SOUTH BEND — Red Berenson’s favorite coffee mug, the clear one he cradles each time he sits down with reporters outside his office on the second floor of Yost Ice Arena, always offers him the same, pleasant reminder. Black font shadowed against black coffee: Start every day with a smile.
Berenson may start every day with a smile, but lately he hasn’t often ended the day with one. He hasn’t found much reason to smile, you see. The 73-year-old head coach is steering a Michigan hockey team on a crash course for rock bottom. Or maybe he’s not steering anymore; maybe he’s trying to regain control of the wheel. It’s hard to tell.
Gazing across the ice at Compton Family Ice Arena in South Bend on Friday night after the Wolverines dropped a 7-4 contest to Notre Dame, Berenson wasn’t smiling. He wasn’t the next night, either, when Michigan lost again, 6-4 this time.
Despite four games remaining on the schedule, the sweep in South Bend secured Michigan’s first losing, sub-.500 regular season since 1986-87 — Berenson’s third season as head coach.
This isn’t to say Berenson’s program hasn’t had pitfalls before. They just haven’t had them this badly in the last quarter-century. The Wolverines have earned an NCAA Tournament berth for 22 consecutive years — a NCAA-record streak likely to be shattered this spring.
Most of the players on Michigan’ roster weren’t even alive the last time the Wolverines didn’t make the tournament. It’s hard to fathom that type of sustained success. It’s even harder to stomach this collapse.
Berenson has always prided himself on fielding a roster packed with two-way forwards and shutdown defensemen. But Michigan has allowed 109 goals (3.63 goals allowed per game) and has scored just 88 times (2.93 goals per game).
The Wolverines are a paltry minus-21 in goal differential. They were a plus-43 just last season, and they haven’t been a minus team since 1986-87.
It’s hard to find the heart of the problem. Michigan simply looked outmatched at times in South Bend.
It’s easy to blame the defense. Michigan has cycled through three goaltenders and has had a defense corps riddled with injuries and penalties. Miami (Ohio), the CCHA frontrunner, has allowed less than half the number of goals the Wolverines have allowed.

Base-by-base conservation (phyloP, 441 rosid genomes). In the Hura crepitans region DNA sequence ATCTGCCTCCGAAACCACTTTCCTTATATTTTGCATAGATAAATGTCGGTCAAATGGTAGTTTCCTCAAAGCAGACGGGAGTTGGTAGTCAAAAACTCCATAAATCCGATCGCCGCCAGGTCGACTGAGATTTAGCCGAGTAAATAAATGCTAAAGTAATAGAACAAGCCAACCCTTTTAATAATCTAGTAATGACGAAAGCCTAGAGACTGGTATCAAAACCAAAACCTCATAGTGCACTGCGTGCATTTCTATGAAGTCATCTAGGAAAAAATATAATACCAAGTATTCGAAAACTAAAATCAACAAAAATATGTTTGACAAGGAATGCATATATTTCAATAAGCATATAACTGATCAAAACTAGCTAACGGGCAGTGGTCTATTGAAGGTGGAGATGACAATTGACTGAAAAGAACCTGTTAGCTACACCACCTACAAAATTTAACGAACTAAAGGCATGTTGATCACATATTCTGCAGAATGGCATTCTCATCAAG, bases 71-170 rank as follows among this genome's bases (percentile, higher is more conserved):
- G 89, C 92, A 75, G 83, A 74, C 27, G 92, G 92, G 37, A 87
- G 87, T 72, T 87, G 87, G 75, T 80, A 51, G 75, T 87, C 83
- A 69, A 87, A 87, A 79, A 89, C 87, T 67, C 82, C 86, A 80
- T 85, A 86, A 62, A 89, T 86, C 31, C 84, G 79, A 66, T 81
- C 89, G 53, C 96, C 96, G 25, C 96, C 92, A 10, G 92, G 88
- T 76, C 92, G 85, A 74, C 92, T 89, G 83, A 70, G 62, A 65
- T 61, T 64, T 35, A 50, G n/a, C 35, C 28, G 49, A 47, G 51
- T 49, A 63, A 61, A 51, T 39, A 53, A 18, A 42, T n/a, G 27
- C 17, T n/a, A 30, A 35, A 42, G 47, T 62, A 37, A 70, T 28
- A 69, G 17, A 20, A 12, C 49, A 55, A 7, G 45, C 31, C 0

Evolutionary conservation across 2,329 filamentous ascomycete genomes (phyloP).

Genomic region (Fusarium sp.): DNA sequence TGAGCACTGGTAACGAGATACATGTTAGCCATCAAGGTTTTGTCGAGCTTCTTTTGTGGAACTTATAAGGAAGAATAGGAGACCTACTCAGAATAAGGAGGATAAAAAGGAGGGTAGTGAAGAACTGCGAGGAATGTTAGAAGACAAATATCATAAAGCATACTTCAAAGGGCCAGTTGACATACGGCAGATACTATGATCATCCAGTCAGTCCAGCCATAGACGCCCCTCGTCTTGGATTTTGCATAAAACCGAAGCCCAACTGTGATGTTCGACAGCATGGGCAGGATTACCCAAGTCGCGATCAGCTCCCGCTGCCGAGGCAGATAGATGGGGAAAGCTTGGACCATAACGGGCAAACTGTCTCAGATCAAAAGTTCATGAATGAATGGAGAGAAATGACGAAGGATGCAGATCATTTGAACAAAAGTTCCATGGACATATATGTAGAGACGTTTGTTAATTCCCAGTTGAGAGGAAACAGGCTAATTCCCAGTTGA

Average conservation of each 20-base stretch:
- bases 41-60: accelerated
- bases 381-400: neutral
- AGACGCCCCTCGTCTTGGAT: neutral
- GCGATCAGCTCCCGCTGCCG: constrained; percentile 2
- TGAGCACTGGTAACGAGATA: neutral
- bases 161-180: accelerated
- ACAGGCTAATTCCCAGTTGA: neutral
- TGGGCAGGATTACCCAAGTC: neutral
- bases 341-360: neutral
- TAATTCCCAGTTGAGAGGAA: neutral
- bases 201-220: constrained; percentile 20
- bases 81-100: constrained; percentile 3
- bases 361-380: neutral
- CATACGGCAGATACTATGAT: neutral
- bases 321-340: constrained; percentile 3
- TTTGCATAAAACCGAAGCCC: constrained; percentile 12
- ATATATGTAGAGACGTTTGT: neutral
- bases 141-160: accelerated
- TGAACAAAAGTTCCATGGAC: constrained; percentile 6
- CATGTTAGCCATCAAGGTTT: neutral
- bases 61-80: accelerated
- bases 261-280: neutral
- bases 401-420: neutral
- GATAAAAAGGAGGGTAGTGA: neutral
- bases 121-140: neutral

It’s easy to blame the offense. The three returning 30-plus point-getters from last season — Alex Guptill, A.J. Treais and Lee Moffie — won’t come near that same production, all sitting at or below the 20-point plateau.
And it’s easy to critique these athletes as we just sit back, but if I may … I blame the chemistry. I blame the accountability, which is as important on the ice as it is through the week.
It’s hard to find the leadership on this team. Sure, there is someone wearing a ‘C’ and a few wearing ‘A’s, but the accountability that needs to come from the top down isn’t there. There’s no Luke Glendening outworking his man in the corner. There’s no Carl Hagelin outracing everyone up the ice. (It’s no coincidence that Glendening and Hagelin are the two names guaranteed to bring the rare smile to Berenson’s face.) Most everyone seems as cool as the head coach behind the bench.
I think there’s no lack of talent — NHL franchises hold the rights of nearly half of the players on the Michigan roster — but there’s a lack of selflessness. I think there are players more concerned with the name on the back of the jersey than the ‘M’ on the front of it. I think there’s no sense of urgency. And I think there is a flood of talent ready to slip out of Ann Arbor after the season, a few minds already on to their next stage of hockey career.
Maybe I’m wrong. Maybe that’s just me. Prove me wrong.
The simple fact I do know is this: barring a miracle run through the CCHA Tournament, Michigan won’t find a way into the NCAA Tournament this spring. The Wolverines swept just one team all season and they have won only one of 11 true road games this year, so a lengthy postseason run seems highly unlikely — though I’ll stop short of saying it’s never gonna happen.
It’s not impossible. It’s darn near impossible, but it’s not quite.
There are some reassuring signs yet, since half of this roster has the experience of seeing the mountaintop of college hockey. Less than two years ago, these juniors and seniors were staring blankly at the white-washed walls of a locker room inside Xcel Energy Center in St. Paul, Minn. Their tear-stained faces told the story of an overtime game that just happened to go the other way, a finish that gave Minnesota-Duluth the national championship. These players wiped away their tears and promised they’d be back.
Now, for many of them, they’ve got one last chance. And it’s nothing like they imagined.
Berenson sat down in the big, blue chair outside his office a few weeks back and looked around at the reporters in the room. Holding his favorite mug in his right hand, he asked if they were enjoying covering this team.
They nodded, mostly. In truth, though, it’s been a hard season to watch. It’s been hard to watch the greatest program in the land plummet from invincible to inferior.
How will this chapter close? It’s not written by those reporters. It’s written by the 26 names that line the Michigan roster, the players that carry the pride of a program and the legacy of one legendary coach. This ending, for better or worse, is on them.
— Nesbitt can be reached at firstname.lastname@example.org and on Twitter: @stephenjnesbitt.